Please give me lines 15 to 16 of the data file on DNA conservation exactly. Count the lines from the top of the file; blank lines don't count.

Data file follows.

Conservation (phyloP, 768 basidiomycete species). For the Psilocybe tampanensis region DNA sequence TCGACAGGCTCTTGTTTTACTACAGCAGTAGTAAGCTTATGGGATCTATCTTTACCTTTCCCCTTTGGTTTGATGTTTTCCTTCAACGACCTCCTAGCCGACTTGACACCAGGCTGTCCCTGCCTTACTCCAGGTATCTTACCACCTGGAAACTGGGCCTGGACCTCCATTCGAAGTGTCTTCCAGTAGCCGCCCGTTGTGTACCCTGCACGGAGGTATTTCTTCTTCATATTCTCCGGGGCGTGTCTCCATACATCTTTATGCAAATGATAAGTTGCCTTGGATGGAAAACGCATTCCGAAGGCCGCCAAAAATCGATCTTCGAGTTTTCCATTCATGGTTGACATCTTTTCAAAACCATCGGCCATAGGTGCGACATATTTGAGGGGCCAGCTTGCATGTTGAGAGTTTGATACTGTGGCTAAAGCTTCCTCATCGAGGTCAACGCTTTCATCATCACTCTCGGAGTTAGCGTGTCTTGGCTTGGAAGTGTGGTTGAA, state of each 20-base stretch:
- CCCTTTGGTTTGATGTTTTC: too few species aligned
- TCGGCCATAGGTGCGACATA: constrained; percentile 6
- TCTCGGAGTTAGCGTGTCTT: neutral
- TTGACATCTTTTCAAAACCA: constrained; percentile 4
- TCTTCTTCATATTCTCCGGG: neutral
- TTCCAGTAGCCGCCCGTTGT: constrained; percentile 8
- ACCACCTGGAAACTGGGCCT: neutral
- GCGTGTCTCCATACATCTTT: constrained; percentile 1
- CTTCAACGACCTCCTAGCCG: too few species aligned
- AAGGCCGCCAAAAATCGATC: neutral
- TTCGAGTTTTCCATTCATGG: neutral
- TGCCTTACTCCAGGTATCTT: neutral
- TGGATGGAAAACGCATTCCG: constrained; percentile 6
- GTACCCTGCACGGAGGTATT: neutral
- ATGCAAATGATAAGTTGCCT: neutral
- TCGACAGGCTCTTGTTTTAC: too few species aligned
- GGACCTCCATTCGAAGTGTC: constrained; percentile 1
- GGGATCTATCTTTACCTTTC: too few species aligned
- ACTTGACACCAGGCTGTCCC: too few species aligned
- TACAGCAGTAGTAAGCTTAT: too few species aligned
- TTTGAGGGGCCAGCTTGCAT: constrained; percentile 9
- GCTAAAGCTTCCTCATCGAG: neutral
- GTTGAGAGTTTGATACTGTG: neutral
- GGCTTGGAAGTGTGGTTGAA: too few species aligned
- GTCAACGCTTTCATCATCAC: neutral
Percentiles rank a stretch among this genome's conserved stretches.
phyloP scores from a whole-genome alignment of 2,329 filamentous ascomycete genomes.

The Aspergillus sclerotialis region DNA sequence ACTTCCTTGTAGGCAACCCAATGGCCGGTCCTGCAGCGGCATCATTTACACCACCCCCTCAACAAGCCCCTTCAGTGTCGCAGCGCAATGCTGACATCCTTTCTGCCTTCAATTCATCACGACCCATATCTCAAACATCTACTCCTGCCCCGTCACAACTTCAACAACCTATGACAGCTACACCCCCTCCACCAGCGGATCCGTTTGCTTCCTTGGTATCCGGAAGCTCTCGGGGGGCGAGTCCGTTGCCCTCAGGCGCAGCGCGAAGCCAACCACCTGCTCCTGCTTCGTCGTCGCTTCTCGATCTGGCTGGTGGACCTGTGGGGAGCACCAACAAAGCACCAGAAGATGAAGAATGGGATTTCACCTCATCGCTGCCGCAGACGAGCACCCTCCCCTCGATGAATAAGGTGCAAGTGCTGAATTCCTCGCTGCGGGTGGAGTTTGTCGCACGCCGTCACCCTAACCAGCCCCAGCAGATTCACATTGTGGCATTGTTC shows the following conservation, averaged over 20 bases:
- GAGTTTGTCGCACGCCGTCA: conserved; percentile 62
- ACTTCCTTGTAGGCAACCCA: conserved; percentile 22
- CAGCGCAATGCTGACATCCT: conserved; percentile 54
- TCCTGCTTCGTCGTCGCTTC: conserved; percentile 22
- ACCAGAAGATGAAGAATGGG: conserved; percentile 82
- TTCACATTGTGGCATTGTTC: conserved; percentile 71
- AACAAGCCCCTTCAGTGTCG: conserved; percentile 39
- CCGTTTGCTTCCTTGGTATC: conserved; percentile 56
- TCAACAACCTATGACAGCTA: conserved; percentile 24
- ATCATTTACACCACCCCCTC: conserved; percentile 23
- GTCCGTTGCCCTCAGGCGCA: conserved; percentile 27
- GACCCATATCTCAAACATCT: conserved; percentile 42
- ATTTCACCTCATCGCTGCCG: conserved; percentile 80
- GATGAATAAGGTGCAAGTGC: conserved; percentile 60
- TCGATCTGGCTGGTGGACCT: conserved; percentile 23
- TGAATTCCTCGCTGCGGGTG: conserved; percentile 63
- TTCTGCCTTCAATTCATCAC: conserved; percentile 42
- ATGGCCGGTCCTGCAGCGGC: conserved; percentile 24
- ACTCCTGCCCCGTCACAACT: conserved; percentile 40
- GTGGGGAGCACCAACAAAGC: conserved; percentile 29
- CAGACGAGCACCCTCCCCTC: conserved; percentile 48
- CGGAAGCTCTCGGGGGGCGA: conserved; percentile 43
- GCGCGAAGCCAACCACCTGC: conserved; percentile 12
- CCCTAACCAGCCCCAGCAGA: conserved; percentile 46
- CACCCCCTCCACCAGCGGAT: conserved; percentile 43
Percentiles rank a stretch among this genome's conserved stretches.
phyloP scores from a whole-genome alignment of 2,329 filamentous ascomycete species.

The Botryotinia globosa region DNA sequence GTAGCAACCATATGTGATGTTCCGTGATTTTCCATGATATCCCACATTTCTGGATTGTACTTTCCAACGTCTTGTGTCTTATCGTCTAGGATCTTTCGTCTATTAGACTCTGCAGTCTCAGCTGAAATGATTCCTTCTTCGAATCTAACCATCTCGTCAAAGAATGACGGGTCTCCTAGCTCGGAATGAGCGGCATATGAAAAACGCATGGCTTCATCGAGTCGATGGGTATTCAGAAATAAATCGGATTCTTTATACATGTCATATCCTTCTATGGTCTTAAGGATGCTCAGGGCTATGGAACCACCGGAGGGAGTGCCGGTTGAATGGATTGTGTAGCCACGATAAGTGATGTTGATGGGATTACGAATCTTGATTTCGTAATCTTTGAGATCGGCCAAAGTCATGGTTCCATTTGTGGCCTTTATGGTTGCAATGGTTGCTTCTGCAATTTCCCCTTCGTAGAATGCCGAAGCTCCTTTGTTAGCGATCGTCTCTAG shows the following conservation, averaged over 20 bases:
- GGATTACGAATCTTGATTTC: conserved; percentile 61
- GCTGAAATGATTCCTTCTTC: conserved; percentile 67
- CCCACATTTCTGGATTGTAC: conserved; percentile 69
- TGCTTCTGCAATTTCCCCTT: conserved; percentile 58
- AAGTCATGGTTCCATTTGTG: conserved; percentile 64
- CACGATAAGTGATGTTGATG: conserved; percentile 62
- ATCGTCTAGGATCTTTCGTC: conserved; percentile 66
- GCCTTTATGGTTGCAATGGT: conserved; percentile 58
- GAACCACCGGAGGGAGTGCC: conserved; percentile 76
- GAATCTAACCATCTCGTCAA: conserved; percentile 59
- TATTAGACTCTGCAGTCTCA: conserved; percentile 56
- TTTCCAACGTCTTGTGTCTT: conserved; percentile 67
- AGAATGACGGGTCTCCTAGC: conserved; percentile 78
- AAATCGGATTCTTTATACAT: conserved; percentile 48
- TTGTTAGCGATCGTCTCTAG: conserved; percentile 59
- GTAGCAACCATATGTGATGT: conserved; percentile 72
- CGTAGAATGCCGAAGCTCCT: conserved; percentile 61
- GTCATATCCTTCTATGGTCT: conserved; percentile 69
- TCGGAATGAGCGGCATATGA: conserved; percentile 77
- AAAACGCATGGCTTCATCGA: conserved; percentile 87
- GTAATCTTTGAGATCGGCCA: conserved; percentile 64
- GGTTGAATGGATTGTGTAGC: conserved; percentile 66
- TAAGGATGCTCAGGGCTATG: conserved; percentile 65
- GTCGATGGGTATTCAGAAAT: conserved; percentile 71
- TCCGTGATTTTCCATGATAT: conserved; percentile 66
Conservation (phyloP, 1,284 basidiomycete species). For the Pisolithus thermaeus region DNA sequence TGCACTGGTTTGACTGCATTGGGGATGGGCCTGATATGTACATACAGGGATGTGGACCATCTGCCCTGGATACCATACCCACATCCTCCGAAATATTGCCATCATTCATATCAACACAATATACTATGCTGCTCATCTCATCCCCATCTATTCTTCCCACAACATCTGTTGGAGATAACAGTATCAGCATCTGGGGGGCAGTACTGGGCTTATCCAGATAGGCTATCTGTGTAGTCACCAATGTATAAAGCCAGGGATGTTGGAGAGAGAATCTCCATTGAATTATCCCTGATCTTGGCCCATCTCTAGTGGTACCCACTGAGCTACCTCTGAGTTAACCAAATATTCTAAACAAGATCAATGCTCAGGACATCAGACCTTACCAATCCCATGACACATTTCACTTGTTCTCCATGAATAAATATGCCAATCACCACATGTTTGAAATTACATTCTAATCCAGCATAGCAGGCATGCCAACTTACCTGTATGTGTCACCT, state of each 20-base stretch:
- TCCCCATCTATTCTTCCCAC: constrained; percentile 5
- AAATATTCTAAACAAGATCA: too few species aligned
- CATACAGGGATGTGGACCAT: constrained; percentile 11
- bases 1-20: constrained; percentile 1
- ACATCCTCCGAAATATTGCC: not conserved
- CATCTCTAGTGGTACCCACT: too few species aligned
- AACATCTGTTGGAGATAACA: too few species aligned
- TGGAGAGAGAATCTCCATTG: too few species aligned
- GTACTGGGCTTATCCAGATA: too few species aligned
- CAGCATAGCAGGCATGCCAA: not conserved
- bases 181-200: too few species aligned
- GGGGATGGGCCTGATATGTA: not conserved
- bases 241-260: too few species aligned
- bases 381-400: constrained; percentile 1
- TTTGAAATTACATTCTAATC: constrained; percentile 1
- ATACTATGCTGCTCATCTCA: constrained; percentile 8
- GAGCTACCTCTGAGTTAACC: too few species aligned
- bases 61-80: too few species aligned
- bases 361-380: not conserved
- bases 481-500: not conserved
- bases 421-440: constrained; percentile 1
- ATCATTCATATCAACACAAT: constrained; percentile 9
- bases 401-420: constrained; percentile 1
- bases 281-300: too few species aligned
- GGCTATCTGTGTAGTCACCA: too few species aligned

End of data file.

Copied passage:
- GTACCCTGCACGGAGGTATT: neutral
- ATGCAAATGATAAGTTGCCT: neutral